Talking about war heroes was verboten under Communism; now they’re fetishized
“All of Warsaw is a cemetery,” says Malgosia as we walk around the Old Town. It’s September 1st, 2009, the 70th anniversary of the outbreak of World War II, and I am touring city with my mother’s friend from college.
This is my first visit to my parents’ homeland in over a decade. It is also the first day of school. I look at the students in white shirts and black pants, lingering in corridors. I think about how they are here for an education, and will be tested later. It’s vital that they don’t forget.
Malgosia and I pass the churches and plaques commemorating the war dead. Under Communism, talking about war heroes was verboten; now there is a tendency to fetishize them, with an explosion of books and movies celebrating their heroism and defiance.
Religious and historical veneration have a way of mixing when old glories are recounted, with the church acting as Poland’s keeper of memory and tradition. During one of his first visits back to his native country after ascending to the Papacy, John Paul II advised the Poles, “Don’t forget your roots.” Now many churches bear plaques celebrating the valor of young soldiers sent by priests into battle.
I struggle to keep pace with Malgosia as she unfolds the past, like a quilt long stored in an attic. I’m out of the habit of speaking Polish. Struggling to force my tongue to make dulcet sounds, I pronounce words awkwardly; my grammar is even worse.
Under Communism, Malgosia tells me, priests were thrown into jail, and served as teachers and inspirational figures for ordinary people people. She gets angry talking about Communism, history turning into a harangue. I try to separate opinion from fact, emotion from memory.
During this trip, I have been trying to make sense of my own history. I have been shedding relatives in the decade since my last visit, and losing the language I once spoke fluently.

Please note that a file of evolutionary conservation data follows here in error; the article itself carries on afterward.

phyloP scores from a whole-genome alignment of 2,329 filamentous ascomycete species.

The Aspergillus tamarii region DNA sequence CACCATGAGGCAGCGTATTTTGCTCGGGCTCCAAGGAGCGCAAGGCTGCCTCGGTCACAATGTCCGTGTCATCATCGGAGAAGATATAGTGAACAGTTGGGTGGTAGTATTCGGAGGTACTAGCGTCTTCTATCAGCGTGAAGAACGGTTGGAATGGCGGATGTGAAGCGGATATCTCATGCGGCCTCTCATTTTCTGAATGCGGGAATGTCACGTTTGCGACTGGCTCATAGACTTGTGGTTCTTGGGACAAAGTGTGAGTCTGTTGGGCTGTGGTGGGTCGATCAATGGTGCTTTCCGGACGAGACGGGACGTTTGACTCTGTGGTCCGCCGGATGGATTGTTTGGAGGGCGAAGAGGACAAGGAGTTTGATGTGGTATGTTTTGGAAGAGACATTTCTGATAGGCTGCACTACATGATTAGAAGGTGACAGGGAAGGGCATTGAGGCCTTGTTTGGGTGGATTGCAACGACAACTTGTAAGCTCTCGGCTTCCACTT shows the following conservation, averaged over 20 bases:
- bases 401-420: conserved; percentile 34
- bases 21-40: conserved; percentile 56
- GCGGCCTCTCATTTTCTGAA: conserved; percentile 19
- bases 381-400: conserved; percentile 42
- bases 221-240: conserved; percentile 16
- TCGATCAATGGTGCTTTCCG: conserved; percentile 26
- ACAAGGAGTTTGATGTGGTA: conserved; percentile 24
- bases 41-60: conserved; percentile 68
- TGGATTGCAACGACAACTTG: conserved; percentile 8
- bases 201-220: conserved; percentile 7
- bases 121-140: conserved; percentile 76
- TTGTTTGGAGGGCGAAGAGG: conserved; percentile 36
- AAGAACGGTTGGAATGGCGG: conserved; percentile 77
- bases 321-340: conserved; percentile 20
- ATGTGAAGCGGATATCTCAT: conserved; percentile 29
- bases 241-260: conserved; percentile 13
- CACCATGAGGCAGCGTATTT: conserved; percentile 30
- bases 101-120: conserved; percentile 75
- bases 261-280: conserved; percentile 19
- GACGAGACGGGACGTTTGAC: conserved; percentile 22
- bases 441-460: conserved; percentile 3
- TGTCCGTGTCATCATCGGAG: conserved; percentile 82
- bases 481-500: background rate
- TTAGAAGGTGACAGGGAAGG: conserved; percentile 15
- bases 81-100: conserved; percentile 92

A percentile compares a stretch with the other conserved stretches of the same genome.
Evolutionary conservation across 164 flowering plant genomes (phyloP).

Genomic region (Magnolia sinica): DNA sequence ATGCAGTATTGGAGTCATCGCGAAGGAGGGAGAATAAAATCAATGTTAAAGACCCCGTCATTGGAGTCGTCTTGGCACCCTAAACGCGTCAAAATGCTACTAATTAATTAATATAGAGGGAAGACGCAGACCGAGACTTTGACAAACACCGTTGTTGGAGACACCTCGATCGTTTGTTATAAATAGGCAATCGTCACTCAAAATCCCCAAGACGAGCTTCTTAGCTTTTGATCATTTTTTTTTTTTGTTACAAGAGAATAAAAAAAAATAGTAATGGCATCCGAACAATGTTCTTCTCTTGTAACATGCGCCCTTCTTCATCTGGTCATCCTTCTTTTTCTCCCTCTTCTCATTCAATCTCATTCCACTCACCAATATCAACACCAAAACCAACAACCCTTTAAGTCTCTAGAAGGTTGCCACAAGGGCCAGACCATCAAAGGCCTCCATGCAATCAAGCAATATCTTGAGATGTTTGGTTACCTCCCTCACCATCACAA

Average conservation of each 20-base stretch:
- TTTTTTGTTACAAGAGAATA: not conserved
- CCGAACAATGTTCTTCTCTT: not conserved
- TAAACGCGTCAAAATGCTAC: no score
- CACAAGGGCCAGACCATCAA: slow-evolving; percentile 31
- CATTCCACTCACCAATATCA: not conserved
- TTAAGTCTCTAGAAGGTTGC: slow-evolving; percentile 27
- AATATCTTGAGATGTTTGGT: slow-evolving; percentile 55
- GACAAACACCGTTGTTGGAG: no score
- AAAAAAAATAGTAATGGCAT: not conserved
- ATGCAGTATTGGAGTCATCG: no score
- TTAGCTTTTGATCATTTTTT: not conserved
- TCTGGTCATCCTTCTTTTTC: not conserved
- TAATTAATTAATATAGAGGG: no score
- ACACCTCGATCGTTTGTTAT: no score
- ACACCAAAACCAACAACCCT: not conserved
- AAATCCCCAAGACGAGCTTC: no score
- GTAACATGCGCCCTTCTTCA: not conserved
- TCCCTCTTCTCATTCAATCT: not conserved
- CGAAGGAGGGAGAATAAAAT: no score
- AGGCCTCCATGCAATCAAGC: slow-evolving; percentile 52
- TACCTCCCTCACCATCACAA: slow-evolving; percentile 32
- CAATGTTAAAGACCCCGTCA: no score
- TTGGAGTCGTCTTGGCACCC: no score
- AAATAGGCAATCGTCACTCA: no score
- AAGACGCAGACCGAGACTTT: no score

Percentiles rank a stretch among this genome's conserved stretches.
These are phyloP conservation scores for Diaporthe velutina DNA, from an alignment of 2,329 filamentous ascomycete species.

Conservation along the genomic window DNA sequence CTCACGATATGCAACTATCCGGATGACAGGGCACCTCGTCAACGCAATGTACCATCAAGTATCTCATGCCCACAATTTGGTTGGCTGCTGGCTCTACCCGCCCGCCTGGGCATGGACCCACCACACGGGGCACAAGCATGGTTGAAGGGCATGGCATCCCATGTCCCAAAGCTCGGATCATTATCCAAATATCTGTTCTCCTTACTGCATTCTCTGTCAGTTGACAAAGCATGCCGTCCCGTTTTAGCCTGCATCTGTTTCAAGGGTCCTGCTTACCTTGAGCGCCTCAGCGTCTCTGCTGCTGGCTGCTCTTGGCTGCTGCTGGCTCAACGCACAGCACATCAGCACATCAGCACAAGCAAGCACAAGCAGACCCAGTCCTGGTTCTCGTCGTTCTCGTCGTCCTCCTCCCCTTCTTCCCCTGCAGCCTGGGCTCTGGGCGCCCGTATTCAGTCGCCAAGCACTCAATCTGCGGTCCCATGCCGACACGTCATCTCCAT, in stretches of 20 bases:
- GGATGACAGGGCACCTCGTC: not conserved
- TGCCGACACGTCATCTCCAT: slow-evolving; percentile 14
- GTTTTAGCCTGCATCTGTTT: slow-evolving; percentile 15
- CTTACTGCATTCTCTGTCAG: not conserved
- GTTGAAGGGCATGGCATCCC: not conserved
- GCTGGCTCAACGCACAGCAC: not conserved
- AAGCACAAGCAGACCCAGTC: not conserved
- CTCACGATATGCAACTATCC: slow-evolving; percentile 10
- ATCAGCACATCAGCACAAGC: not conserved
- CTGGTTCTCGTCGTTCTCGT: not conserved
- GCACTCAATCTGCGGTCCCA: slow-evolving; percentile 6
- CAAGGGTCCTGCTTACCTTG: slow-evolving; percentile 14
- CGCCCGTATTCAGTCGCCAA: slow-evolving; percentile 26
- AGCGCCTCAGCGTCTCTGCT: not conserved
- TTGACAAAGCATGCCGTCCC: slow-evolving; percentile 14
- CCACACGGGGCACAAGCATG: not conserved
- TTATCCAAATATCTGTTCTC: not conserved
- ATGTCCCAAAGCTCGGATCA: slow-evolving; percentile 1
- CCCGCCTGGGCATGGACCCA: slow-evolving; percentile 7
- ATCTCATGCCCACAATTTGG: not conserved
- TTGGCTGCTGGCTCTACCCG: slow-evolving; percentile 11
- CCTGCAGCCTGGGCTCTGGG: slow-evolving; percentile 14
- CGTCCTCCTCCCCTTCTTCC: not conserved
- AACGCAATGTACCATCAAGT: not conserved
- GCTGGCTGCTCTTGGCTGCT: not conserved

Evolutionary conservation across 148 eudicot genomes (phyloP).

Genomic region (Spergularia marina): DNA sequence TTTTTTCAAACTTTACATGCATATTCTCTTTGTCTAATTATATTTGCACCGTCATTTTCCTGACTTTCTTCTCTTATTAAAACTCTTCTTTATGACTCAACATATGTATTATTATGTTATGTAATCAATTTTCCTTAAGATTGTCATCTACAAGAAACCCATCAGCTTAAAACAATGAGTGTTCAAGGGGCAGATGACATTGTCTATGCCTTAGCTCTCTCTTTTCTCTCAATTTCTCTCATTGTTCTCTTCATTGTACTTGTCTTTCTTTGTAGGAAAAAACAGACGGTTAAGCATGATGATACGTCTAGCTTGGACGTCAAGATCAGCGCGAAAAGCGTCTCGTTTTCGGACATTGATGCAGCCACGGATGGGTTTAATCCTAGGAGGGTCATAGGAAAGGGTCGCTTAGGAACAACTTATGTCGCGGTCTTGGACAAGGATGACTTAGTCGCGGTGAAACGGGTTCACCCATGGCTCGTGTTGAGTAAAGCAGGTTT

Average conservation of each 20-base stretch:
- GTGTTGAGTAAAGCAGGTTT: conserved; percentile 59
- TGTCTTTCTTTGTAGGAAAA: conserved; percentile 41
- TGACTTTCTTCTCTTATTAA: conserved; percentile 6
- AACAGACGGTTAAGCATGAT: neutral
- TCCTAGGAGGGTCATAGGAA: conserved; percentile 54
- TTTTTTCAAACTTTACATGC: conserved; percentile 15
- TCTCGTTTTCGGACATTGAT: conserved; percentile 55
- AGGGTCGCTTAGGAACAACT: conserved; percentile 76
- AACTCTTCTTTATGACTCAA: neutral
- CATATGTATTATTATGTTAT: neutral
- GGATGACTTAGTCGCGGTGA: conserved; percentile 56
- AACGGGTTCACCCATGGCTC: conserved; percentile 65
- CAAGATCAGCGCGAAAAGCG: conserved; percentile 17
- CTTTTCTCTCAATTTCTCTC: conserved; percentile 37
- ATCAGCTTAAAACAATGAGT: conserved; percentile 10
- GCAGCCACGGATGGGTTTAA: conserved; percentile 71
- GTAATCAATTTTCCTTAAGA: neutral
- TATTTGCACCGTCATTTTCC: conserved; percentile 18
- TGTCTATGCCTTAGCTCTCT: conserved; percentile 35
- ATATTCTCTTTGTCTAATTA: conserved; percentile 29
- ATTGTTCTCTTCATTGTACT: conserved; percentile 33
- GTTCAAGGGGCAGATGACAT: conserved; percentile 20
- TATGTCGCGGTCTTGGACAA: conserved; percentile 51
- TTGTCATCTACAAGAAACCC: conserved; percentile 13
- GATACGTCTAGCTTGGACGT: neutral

My parents don’t like talking about their past, so I’ve been visiting relatives and piecing together their story, tale by tale, the way residents of Old Town sifted through the rubble after their war, to rebuild their city. Using blueprints and memory, they rebuilt a city that had existed since the 1300s, finishing in 1984. It’s a reasonable facsimile.
From various relatives, I learn about shocking pregnancies, holy uncles, escapes from Nazis, hidden Communist gold. My hand cramps from taking notes, as I try to capture the outpouring of words, facts and opinions.
My grandmother, I am told, watched her sister die. Her sister worked in the Polish underground, hiding Jews and helping them escape to the West. A fellow villager leaked that news to the Nazis, who then came to her house and killed every living thing. Nothing survived, not even the dogs.
My grandmother rode on horseback to her sister’s house, arriving half an hour after everyone had been killed. She stepped through the blood and found the bodies of her sister, her sister’s husband, their children.
Or she arrived at the same time the Nazis did, hiding in the underbrush as the first shots rang out, and watched her family fall.
Or she arrived the next day, flies massing on the humans and livestock, dust and blood clinging to her boots.
The stories vary with the teller. Memory fades, and sentiment creeps in. Fact takes second place to feeling.
As we walk, Malgosia and I are followed by the strains of “Billie Jean.” Michael Jackson died more than a month ago, and evidently Poland has taken his passing hard. Every hour another song by the King of Pop comes over the airwaves. Be careful what you do, ’cause the lie becomes the truth. We’re chased by more nonsensical death, already changed by nostalgia and misinterpretation.
Catherine Nicotera is a writer in California.
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